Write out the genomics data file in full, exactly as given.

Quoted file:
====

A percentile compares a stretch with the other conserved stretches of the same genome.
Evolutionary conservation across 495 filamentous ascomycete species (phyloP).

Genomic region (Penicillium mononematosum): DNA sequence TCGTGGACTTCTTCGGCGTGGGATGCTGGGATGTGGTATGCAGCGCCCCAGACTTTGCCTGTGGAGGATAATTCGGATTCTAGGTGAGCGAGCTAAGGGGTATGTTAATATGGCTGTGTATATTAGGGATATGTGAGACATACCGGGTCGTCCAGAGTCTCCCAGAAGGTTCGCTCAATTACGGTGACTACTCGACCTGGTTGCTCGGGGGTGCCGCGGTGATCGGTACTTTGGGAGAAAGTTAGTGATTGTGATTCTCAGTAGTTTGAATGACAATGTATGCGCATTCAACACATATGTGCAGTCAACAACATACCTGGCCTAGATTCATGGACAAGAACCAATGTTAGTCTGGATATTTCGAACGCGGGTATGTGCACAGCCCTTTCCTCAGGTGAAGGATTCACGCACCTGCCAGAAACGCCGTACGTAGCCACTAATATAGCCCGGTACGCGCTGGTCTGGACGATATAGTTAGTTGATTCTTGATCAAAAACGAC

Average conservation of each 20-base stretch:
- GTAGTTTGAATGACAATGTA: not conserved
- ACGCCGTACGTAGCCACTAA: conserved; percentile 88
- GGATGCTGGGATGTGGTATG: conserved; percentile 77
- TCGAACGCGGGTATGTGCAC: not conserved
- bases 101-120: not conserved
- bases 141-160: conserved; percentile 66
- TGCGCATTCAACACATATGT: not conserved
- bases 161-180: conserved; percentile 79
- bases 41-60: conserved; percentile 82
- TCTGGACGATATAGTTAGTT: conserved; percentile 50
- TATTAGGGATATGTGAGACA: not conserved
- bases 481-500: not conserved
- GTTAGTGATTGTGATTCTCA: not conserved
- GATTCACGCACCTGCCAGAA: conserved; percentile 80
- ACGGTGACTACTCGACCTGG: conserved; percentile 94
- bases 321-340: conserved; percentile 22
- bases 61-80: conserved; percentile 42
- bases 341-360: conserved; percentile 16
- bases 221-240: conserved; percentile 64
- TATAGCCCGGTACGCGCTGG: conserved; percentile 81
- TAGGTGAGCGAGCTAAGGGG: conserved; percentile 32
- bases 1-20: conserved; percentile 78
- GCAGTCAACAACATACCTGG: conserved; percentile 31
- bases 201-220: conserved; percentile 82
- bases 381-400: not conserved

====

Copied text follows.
A percentile compares a stretch with the other conserved stretches of the same genome.
Evolutionary conservation across 495 filamentous ascomycete species (phyloP).

Genomic region (Penicillium mononematosum): DNA sequence TCGTGGACTTCTTCGGCGTGGGATGCTGGGATGTGGTATGCAGCGCCCCAGACTTTGCCTGTGGAGGATAATTCGGATTCTAGGTGAGCGAGCTAAGGGGTATGTTAATATGGCTGTGTATATTAGGGATATGTGAGACATACCGGGTCGTCCAGAGTCTCCCAGAAGGTTCGCTCAATTACGGTGACTACTCGACCTGGTTGCTCGGGGGTGCCGCGGTGATCGGTACTTTGGGAGAAAGTTAGTGATTGTGATTCTCAGTAGTTTGAATGACAATGTATGCGCATTCAACACATATGTGCAGTCAACAACATACCTGGCCTAGATTCATGGACAAGAACCAATGTTAGTCTGGATATTTCGAACGCGGGTATGTGCACAGCCCTTTCCTCAGGTGAAGGATTCACGCACCTGCCAGAAACGCCGTACGTAGCCACTAATATAGCCCGGTACGCGCTGGTCTGGACGATATAGTTAGTTGATTCTTGATCAAAAACGAC

Average conservation of each 20-base stretch:
- GTAGTTTGAATGACAATGTA: not conserved
- ACGCCGTACGTAGCCACTAA: conserved; percentile 88
- GGATGCTGGGATGTGGTATG: conserved; percentile 77
- TCGAACGCGGGTATGTGCAC: not conserved
- bases 101-120: not conserved
- bases 141-160: conserved; percentile 66
- TGCGCATTCAACACATATGT: not conserved
- bases 161-180: conserved; percentile 79
- bases 41-60: conserved; percentile 82
- TCTGGACGATATAGTTAGTT: conserved; percentile 50
- TATTAGGGATATGTGAGACA: not conserved
- bases 481-500: not conserved
- GTTAGTGATTGTGATTCTCA: not conserved
- GATTCACGCACCTGCCAGAA: conserved; percentile 80
- ACGGTGACTACTCGACCTGG: conserved; percentile 94
- bases 321-340: conserved; percentile 22
- bases 61-80: conserved; percentile 42
- bases 341-360: conserved; percentile 16
- bases 221-240: conserved; percentile 64
- TATAGCCCGGTACGCGCTGG: conserved; percentile 81
- TAGGTGAGCGAGCTAAGGGG: conserved; percentile 32
- bases 1-20: conserved; percentile 78
- GCAGTCAACAACATACCTGG: conserved; percentile 31
- bases 201-220: conserved; percentile 82
- bases 381-400: not conserved